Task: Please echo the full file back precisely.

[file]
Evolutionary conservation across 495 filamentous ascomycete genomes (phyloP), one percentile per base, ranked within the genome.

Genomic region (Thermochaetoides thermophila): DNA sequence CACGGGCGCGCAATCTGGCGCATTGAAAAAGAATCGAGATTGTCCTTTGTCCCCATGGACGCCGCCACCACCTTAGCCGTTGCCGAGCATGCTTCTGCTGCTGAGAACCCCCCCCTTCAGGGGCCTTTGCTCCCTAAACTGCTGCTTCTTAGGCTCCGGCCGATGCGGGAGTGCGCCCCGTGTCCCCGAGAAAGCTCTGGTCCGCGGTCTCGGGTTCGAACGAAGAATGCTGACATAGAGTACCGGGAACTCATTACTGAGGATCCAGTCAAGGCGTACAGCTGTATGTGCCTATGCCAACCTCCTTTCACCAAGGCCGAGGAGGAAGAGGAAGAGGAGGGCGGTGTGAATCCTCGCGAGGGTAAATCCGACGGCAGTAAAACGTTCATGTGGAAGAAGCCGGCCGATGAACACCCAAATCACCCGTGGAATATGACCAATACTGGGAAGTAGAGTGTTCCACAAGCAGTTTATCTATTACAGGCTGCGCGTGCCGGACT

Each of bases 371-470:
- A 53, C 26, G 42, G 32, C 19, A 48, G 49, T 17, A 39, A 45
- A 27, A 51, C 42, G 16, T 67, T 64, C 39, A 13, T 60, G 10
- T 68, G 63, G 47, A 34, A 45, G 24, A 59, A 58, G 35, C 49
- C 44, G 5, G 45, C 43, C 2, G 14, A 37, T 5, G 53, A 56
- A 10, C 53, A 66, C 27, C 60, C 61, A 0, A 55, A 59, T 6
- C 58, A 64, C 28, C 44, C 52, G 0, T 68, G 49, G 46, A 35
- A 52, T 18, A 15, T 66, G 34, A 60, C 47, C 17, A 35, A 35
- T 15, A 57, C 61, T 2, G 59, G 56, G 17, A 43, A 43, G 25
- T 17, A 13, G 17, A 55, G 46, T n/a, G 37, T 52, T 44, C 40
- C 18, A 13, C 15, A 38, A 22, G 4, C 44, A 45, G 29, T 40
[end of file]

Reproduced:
Evolutionary conservation across 495 filamentous ascomycete genomes (phyloP), one percentile per base, ranked within the genome.

Genomic region (Thermochaetoides thermophila): DNA sequence CACGGGCGCGCAATCTGGCGCATTGAAAAAGAATCGAGATTGTCCTTTGTCCCCATGGACGCCGCCACCACCTTAGCCGTTGCCGAGCATGCTTCTGCTGCTGAGAACCCCCCCCTTCAGGGGCCTTTGCTCCCTAAACTGCTGCTTCTTAGGCTCCGGCCGATGCGGGAGTGCGCCCCGTGTCCCCGAGAAAGCTCTGGTCCGCGGTCTCGGGTTCGAACGAAGAATGCTGACATAGAGTACCGGGAACTCATTACTGAGGATCCAGTCAAGGCGTACAGCTGTATGTGCCTATGCCAACCTCCTTTCACCAAGGCCGAGGAGGAAGAGGAAGAGGAGGGCGGTGTGAATCCTCGCGAGGGTAAATCCGACGGCAGTAAAACGTTCATGTGGAAGAAGCCGGCCGATGAACACCCAAATCACCCGTGGAATATGACCAATACTGGGAAGTAGAGTGTTCCACAAGCAGTTTATCTATTACAGGCTGCGCGTGCCGGACT

Each of bases 371-470:
- A 53, C 26, G 42, G 32, C 19, A 48, G 49, T 17, A 39, A 45
- A 27, A 51, C 42, G 16, T 67, T 64, C 39, A 13, T 60, G 10
- T 68, G 63, G 47, A 34, A 45, G 24, A 59, A 58, G 35, C 49
- C 44, G 5, G 45, C 43, C 2, G 14, A 37, T 5, G 53, A 56
- A 10, C 53, A 66, C 27, C 60, C 61, A 0, A 55, A 59, T 6
- C 58, A 64, C 28, C 44, C 52, G 0, T 68, G 49, G 46, A 35
- A 52, T 18, A 15, T 66, G 34, A 60, C 47, C 17, A 35, A 35
- T 15, A 57, C 61, T 2, G 59, G 56, G 17, A 43, A 43, G 25
- T 17, A 13, G 17, A 55, G 46, T n/a, G 37, T 52, T 44, C 40
- C 18, A 13, C 15, A 38, A 22, G 4, C 44, A 45, G 29, T 40